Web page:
Microbiologists discover key protein for controlling cell shape in magnetic bacteria
The living cells of all organisms contain a cytoskeleton that stabilizes their internal structure and external shape. This also applies to magnetotactic bacteria. They produce magnetic nanoparticles which are concatenated into intracellular chains and enable them to orient themselves to the Earth's magnetic field. Microbiologists at the University of Bayreuth have now discovered a protein in the cytoskeleton of these bacteria which plays a central role in these structuring processes. The protein CcfM influences both the formation of the cellular "compass needles" and the helical shape of the bacteria. The researchers have published their discovery in the journal PNAS.
Magnetotactic bacteria of the species Magnetospirillum gryphiswaldense are unicellular organisms that live mainly in the mud at the bottom of shallow freshwater habitats. Intracellular nanoparticles, the magnetosomes, give these bacteria an unusual ability to navigate and orient their locomotion to the Earth's magnetic field. Like all living cells, their cytoskeleton comprises a complex network of thin protein filaments. How this cellular network contributes to the characteristic curvature of the bacteria, and whether there is a link to structures that control the formation and localisation of magnetosome chains was previously unknown.
However, the protein CcfM, discovered by a research group at the Bayreuth Chair of Microbiology in collaboration with researchers at the Max Planck Institute of Biochemistry in Planegg-Martinsried and the University of Kiel, now offers a key to understanding these processes. Anchored in the cell membrane of the bacteria, the protein is on the one hand involved in processes to maintain the helical shape of the cell body, which are also important in other, non-magnetotactic bacteria with similar shapes. On the other hand, however, it also influences cellular mechanisms that occur specifically only in magnetotactic bacteria, in particular the formation of the inner "compass needle."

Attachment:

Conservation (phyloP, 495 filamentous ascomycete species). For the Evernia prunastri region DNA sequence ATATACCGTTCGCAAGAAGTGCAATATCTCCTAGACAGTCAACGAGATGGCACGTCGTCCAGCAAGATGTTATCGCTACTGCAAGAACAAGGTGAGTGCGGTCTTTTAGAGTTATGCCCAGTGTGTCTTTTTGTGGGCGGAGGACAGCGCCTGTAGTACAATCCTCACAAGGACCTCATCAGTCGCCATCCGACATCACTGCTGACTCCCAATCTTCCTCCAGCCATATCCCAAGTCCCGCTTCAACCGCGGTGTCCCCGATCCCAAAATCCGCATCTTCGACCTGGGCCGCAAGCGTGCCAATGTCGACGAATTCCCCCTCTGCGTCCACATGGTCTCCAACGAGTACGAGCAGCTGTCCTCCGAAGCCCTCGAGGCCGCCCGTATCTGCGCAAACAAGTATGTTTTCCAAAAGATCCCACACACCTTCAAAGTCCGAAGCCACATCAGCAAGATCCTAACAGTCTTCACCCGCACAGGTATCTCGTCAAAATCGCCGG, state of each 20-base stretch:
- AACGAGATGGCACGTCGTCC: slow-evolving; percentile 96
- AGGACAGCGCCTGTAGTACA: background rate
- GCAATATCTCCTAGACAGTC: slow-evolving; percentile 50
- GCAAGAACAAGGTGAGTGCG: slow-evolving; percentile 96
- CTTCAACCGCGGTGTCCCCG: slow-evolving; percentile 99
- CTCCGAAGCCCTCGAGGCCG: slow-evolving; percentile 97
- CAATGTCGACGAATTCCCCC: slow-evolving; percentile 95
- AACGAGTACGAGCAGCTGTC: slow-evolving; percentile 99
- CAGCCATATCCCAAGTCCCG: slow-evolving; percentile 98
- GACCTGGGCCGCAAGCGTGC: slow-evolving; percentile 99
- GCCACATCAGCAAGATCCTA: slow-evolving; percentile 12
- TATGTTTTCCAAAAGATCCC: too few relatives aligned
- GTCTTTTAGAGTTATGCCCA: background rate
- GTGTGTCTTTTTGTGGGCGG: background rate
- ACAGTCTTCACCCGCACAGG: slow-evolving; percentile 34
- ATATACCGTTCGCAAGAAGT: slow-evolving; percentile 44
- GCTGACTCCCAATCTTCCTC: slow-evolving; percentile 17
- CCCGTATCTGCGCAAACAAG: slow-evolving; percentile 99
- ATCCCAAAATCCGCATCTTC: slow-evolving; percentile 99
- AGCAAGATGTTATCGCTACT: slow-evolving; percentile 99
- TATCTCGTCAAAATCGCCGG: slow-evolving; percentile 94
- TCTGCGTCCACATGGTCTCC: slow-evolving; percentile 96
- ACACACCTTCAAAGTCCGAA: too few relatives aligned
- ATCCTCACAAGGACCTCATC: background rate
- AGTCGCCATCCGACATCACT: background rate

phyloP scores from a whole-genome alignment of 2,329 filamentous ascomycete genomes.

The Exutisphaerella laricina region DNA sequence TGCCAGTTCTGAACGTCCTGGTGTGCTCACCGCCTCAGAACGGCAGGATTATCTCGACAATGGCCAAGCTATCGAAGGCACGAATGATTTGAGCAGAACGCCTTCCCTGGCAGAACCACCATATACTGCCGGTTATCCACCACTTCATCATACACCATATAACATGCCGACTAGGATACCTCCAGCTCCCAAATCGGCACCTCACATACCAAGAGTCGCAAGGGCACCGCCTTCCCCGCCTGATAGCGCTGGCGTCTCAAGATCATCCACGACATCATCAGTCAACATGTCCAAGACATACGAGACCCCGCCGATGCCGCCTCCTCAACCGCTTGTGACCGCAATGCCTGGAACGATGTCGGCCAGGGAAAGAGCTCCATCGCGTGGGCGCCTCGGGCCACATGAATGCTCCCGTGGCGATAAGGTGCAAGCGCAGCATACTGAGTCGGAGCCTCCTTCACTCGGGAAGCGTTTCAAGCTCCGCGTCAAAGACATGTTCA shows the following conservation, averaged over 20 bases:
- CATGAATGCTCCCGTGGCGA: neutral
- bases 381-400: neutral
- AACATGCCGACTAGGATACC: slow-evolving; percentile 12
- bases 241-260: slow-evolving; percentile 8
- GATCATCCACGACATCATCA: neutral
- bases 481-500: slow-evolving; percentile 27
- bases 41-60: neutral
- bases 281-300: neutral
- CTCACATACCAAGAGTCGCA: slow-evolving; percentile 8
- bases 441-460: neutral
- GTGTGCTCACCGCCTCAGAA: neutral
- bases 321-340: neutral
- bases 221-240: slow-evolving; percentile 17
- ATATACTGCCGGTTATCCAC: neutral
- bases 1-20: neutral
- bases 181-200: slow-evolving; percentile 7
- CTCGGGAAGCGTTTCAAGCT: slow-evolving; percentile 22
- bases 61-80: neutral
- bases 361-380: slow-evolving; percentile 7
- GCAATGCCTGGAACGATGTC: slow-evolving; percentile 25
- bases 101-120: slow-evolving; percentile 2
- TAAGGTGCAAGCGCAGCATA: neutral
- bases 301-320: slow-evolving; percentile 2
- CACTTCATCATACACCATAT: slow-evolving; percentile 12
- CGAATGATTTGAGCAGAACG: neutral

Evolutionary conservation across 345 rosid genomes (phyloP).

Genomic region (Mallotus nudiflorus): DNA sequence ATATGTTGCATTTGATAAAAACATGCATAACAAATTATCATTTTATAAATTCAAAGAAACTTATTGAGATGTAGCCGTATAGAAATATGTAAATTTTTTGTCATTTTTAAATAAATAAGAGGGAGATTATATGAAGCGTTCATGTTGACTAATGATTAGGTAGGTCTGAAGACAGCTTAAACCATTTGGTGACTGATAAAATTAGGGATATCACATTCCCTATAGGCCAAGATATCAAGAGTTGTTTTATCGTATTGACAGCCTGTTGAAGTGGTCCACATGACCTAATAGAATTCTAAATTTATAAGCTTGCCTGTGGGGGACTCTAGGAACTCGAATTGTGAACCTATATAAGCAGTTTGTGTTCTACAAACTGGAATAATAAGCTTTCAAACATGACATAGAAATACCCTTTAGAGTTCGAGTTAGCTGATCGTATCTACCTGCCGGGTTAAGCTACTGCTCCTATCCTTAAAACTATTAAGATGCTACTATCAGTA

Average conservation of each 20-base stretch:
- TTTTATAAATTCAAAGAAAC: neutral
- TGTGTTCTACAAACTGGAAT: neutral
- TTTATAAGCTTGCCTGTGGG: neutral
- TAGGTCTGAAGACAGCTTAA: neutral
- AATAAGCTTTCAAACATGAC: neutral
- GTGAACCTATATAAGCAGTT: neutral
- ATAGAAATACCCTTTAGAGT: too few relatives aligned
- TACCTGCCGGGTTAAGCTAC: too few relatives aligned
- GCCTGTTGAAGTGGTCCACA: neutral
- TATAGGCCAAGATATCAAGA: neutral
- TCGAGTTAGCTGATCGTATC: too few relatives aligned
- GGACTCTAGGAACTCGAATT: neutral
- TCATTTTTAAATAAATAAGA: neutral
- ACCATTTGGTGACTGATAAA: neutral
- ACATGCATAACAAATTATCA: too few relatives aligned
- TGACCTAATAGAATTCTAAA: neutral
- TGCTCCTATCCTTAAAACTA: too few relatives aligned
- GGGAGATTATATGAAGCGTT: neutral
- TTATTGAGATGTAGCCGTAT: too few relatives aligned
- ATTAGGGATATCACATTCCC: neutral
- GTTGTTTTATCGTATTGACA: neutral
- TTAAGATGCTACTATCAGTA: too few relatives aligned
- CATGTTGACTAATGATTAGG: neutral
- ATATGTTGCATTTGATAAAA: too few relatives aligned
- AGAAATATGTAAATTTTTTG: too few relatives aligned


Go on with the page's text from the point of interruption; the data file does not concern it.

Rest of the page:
Therefore, CcfM is probably beneficial for the navigational ability of the bacteria in their natural habitat. "We have found evidence that these multiple functions of the protein CcfM could enhance the bacteria's ability to survive in the muddy sediments of water bodies, thus giving them an evolutionary advantage," says Dr. Daniel Pfeiffer, first and corresponding author of the study and research associate at the Microbiology research group.
The Bayreuth researchers have tracked down the central control functions of CcfM by producing magnetotactic bacteria that either contain no CcfM or produce too much of this protein. If the protein is missing, the curvature of the bacteria is reduced, their cell division is disrupted, and instead of a single long chain of magnetosomes, shorter chains are formed. In the case of genetic overproduction, however, the curvature of the cell body is drastically increased. In addition, the chain of magnetosomes is formed at the wrong place in the cell body, and in some cases it even breaks.
On the basis of these new findings, the authors of the study wish to further intensify their investigations of related cellular processes in magnetotactic, but also other, non-magnetic bacteria. A comprehensive understanding of the control of cell morphology in magnetotactic bacteria will also be of interest in the construction of magnetically controllable "nanorobots," which could be used in future technical or medical applications.